The Texarkana Court of Appeals reversed and sided with the landowners. [Read prior blog post here.] The court reasoned that where an easement is silent as to width, as this one was, the company was “entitled to use as much of the landowner’s property as is reasonably necessary, while being as little burden as possible.” The court rejected arguments from the company relying on other prior decisions in cases where easements expressly allowed additional lines to be laid and cases where the easement expressly agreed to allow for relocation, deciding that here, under a general easement, once the location was selected, “its rights then become fixed and certain.”
Not surprisingly, the company has sought review of this decision by the Texas Supreme Court. A number of groups on both sides have filed amicus briefs in this case. [Click here for list and PDF downloads.] Several agricultural groups have done so, urging the Supreme Court to deny review as there was no error by the lower level courts in this case. In August 2019, the Texas Supreme Court granted the petition for review. Oral argument was held on December 5, 2019 and may be viewed here.
This case certainly highlights a major issue for Texas landowners. Many of us own property upon which there are old, blanket easement agreements in place. It is not uncommon for a landowner to seek some sort of limitation on what may be done pursuant to those agreements. While this case certainly is factually specific, it at least offers an argument that the width of old, blanket easements should be limited if the right facts exist.
Waak v. Zuniga (Farm Animal Liability Act)
This case addresses an important issue with regard to the scope of the Texas Farm Animal Liability Act: Does the Act available as a defense to an agricultural operation if the injured party is an employee of that operation?
Defendants own a cattle ranch in Fayette County where the plaintiff began working in 2005, eventually moving onto the ranch and working full time in 2007. He had responsibilities for feeding, monitoring, and moving cattle. On October 1, 2013, the ranch owner told the plaintiff to move about 20 head of cattle to a different pasture. The owner asked if the plaintiff needed help, but the plaintiff said he did not. The next day, plaintiff got most of the cattle moved, with the exception of the bull, one cow, and her calf. The plaintiff was then found dead in the pasture and the cause of death was determined to be blunt force trauma caused by the bull.
The ranch owners did not have workers compensation insurance, which would have provided payment to the plaintiff’s family, but would have not allowed them to bring suit in court. Because of this, the plaintiff’s family filed a wrongful death claim against the ranch owners, alleging that the owners were negligent by failing to provide proper safety equipment and failing to warn the plaintiff of dangerous conditions on the premises.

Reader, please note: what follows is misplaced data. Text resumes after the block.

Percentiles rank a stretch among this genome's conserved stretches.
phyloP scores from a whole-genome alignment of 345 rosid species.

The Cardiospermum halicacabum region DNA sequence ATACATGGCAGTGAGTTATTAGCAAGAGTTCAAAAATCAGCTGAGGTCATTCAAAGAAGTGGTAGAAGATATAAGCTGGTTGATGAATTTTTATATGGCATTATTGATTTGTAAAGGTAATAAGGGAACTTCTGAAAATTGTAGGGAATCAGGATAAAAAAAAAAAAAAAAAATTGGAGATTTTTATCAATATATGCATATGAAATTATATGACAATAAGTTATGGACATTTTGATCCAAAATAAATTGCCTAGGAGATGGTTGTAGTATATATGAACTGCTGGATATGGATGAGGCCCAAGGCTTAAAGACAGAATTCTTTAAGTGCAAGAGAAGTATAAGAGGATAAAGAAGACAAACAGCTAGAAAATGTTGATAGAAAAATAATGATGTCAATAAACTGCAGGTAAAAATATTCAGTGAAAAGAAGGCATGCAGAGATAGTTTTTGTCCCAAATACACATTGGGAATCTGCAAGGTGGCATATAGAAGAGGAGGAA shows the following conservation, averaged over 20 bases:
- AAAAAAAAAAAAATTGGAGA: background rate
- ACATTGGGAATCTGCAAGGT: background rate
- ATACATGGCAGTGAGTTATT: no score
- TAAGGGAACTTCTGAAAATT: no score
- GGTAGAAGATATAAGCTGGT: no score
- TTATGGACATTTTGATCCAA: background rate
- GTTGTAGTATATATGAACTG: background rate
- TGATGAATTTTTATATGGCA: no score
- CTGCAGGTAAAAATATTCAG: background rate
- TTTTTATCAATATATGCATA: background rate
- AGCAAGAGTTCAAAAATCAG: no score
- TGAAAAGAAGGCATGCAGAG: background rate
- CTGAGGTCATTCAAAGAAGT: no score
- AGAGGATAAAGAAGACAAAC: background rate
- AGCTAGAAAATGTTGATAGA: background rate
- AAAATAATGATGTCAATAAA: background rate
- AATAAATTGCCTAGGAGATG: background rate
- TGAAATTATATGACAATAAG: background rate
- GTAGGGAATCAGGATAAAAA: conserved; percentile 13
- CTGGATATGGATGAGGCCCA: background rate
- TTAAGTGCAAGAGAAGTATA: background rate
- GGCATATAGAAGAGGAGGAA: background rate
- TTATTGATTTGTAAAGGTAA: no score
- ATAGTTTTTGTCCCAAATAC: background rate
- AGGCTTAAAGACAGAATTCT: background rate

The owners sought to have the case dismissed on summary judgment based on the Farm Animal Liability Act (FALA). The critical issue in this case was whether the plaintiff was a “participant in a farm animal activity” as defined under the Act. The trial court sided with the ranch owners, finding that the Farm Animal Liability Act applied and dismissing the plaintiff’s claims. The plaintiffs appealed and the Houston Court of Appeals (1st Circuit) reversed.
The court held that the Texas Farm Animal Liability Act was inapplicable when the injured party is an employee of the agricultural operation. This has been a question previously unaddressed by the Texas Supreme Court, so if the Court rules on this question, it could have significant impact on animal agriculture operations in Texas. Additionally, the court determined that the injured party was an employee of the ranch and, because the ranch elected not to carry worker’s compensation insurance and did not have less than three employees, they were prohibited from raising certain defenses in the wrongful death suit.
The Texas Supreme Court granted the petition for review in December 2019, with oral argument scheduled for January 30, 2020.
As you can see, 2020 is already shaping up to be a busy year for agricultural law. To stay up to date on the latest, be sure to subscribe to this blog (you will get each post I write as an email from me) and check out my Ag Law in the Field Podcast, which you can listen to here or on your favorite podcast app or iTunes.